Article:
The clitoral creature states that it is her. It does not deny being “the devil”, but it is born of her desire. Her sexual awakening has begun. The clitoral creature then tickles her all over her body, making her laugh, and she questions how this small thing could give her power. Then it “teaches” her how to make it grow by rubbing itself in her hand, which turns “it” into a phallic creature that gives her sexual pleasure as she lays next to her sleeping husband. This is Jeanne’s first experience with masturbation, initiated by a clitoral-to-phallic creature, a personification of her individual sexuality—“I am you”—and summoned by her “screaming soul”. The agency of the “soul” is another important aspect of 1970s Japanese feminism, as Tanaka stated, “I want to have a stronger soul with which I can burn myself out either in heartlessness or in tenderness. Yes, I want a stronger soul.” Tanaka’s soul calls out for strength as Jeanne’s does for power, both qualities that were specifically reserved for men.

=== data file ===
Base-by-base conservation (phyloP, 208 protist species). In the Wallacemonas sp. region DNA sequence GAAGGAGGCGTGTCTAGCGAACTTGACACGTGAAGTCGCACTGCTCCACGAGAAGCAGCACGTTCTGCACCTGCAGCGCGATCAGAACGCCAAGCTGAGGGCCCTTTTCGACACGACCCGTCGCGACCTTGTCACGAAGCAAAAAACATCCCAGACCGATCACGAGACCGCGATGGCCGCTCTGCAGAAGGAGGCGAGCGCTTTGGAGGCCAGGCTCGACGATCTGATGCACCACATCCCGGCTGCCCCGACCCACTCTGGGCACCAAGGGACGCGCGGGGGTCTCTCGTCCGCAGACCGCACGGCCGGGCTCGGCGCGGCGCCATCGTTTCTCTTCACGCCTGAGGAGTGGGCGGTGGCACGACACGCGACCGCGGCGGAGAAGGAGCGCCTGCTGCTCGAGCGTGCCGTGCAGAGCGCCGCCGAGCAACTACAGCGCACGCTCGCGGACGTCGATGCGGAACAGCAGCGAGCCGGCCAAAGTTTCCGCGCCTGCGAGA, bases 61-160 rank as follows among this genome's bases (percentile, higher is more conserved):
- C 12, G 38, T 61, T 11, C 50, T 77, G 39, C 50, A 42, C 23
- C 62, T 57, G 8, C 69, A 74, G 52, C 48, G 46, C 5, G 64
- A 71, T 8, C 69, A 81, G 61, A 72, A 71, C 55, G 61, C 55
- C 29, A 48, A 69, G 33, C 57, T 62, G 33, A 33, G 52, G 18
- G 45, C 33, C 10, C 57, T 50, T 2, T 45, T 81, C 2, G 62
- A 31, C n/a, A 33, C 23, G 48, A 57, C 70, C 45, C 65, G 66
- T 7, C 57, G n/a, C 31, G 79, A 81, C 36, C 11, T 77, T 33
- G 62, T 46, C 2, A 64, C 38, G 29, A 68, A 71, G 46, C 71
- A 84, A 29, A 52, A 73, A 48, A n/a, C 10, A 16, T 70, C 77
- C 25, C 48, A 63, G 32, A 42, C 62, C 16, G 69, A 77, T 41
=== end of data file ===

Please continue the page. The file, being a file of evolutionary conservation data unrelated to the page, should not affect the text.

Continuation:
Jeanne’s individual sexual agency is exactly the kind of liberation Japanese feminists of the early 1970s envisioned, and in the film, it sets in motion Jeanne’s success within feudal society. Her sexual awakening was triggered not by the horrific rape she experienced beforehand but by her own, albeit guided, exploration of sexual pleasure without another person. However, it must be noted that this devil creature is gendered with a distinct male voice and phallic appearance.To discuss this, it’s helpful to bring in another element of the 1970s: the psychoanalytic female subject. This idea comes from Jacques Lacan’s theory of sexuation, conceived in 1972-1973. While Belladonna was in production as this theory was being published, it’s a useful way to boil down 1970s psychoanalysis to one analytical lens for the purpose of this essay.